A spokesman for Rep. Ken Calvert, R-Calif., who serves on the House appropriations committee, said late Thursday that the congressman was on a plane and could not be immediately reached to comment on the proposal to end funding for the earthquake early warning system.

He referred to an earlier statement on the overall budget, which said: “The budget also proposes some reductions for agencies that fall within the Interior Subcommittee’s jurisdiction. Those agencies perform important work, so the members of our committee will be faced with making some difficult decisions.”

The United States is far behind other nations in developing an earthquake early warning system. In Japan, for instance, national TV broadcasts and cellphones are interrupted with warnings about incoming shaking, and for significant quakes high-speed trains automatically slow down, as slower speeds reduce the threat of a deadly derailment.

“All of Japanese society is very happy for their early warning system. Nobody in Japan really wants to turn it off. They view it as a great step ahead for them. Californians will, too,” Heaton said.

In the last few years, lawmakers in Washington and in Sacramento have started to devote significant dollars to developing the system.

In fact, the budget deal reached in Congress for the current budget year that ends in September penciled in $10.2 million for the system, which represented an increase from the previous year’s $8.2 million for the system. The system needs about $16.1 million a year in yearly operating and maintenance costs, and $38.2 million to build it.

The earthquake early warning system works on a simple principle: The shaking from an earthquake travels at about the speed of sound through rock — slower than the speed of today’s communications systems. That means it would take more than a minute for, say, a magnitude 7.8 earthquake that starts at the Salton Sea to shake up Los Angeles, 150 miles away, traveling on the state’s longest fault, the San Andreas.

The prototype system has had some early successes. When a magnitude 6.0 earthquake hit Napa in 2014, the system gave researchers in San Francisco about eight seconds of warning before shaking began. Last year, 30 seconds of warning reached downtown L.A. before the ground shook from a magnitude 4.4 quake centered near Banning.

As the system gets built, officials have talked about allowing places such as classrooms, offices, shopping malls, amusement parks and police and fire stations to have ready access to alerts. Eventually, bigger benefits are expected: technology to open elevators at the next floor, sparing occupants from being trapped, and warnings that could halt the flow of natural gas through major pipelines, preventing catastrophic fires.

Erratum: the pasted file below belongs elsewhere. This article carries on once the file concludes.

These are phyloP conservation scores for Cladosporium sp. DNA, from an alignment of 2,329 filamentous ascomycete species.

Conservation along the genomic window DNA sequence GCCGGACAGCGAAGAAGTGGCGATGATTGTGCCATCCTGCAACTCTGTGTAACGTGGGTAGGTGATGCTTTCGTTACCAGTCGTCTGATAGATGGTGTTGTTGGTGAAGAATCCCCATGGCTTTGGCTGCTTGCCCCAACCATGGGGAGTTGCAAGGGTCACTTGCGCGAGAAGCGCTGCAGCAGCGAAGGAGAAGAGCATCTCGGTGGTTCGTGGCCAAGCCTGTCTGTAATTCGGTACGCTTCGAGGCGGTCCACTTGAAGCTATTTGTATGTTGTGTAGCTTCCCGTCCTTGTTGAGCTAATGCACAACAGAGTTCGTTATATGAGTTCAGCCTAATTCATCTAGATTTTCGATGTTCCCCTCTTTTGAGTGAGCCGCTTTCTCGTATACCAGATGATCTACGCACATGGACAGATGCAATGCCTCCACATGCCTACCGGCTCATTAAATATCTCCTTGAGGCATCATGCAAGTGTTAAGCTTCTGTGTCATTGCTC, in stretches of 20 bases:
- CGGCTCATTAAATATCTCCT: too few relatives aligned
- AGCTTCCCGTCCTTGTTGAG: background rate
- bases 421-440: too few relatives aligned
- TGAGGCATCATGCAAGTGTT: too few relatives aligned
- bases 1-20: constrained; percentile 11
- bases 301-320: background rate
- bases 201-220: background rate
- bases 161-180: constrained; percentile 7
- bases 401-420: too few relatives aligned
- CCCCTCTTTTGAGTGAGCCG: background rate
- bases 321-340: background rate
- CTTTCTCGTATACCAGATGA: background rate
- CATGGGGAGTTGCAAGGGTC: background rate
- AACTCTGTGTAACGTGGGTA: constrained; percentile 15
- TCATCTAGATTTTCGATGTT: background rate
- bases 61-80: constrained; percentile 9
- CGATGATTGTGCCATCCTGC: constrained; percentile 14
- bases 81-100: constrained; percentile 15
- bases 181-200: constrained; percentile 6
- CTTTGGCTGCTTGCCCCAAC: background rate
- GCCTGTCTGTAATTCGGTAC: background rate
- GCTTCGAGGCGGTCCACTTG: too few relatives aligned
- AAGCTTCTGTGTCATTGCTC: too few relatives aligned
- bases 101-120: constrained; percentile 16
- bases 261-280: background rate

The proposed budget also affects other agencies monitoring natural disasters. The U.S. Department of Commerce, which oversees the National Oceanic and Atmospheric Administration, faces eliminating funding — $12 million — that pays for a critical network of buoys in the Pacific and Atlantic oceans, the Caribbean Sea and Gulf of Mexico. The network can sense an incoming tsunami, enabling officials to send watches and warnings for the United States.

This is known as the Deep-Ocean Assessment and Reporting of Tsunamis, or DART. A budget document said that the termination of the program “is anticipated to have a 20 percent or greater impact on the accuracy, certainty, and timeliness of NOAA’s tsunami watches and warnings.”

The DART buoys are essential for telling local authorities whether the public needs to be evacuated from the coast, Vidale said. “Those DART buoys are our eyes out in the sea for incoming tsunamis from distant earthquakes.”

“The zeroing out of the DART buoys is just startling,” said University of Washington atmospheric sciences professor Cliff Mass.

The agency is also facing a proposed reduction of funding for a network of automated weather stations that can indicate rapidly deteriorating weather conditions, called Mesonet. That means NOAA won’t be able to monitor these conditions in all 50 states, but will have to “prioritize states most susceptible to tornadoes and severe weather.”

The budget also proposes reducing funding for an array of sensors in the ocean designed to detect El Nino, which officials said may delay the recognition of the onset of phenomenon, and hamper the ability to deal with its effects, such as heavy rain or drought.

The budget proposal also would slow down the development of the National Weather Service’s next-generation weather forecasting system. Scientists and officials have been pushing for a major upgrade to the weather service’s forecasting system, which is well behind European modeling systems, Mass said. That flaw was seen in Hurricane Sandy as it struck New York, in which U.S. forecasting was far inferior to European forecast models, he said.

“What they’re proposing to do is cutting a large amount of money out, which would delay it at best and kill it at worst,” Mass said. “If you look at the statistics for virtually any place in the country, you’ll see the American model is well behind.”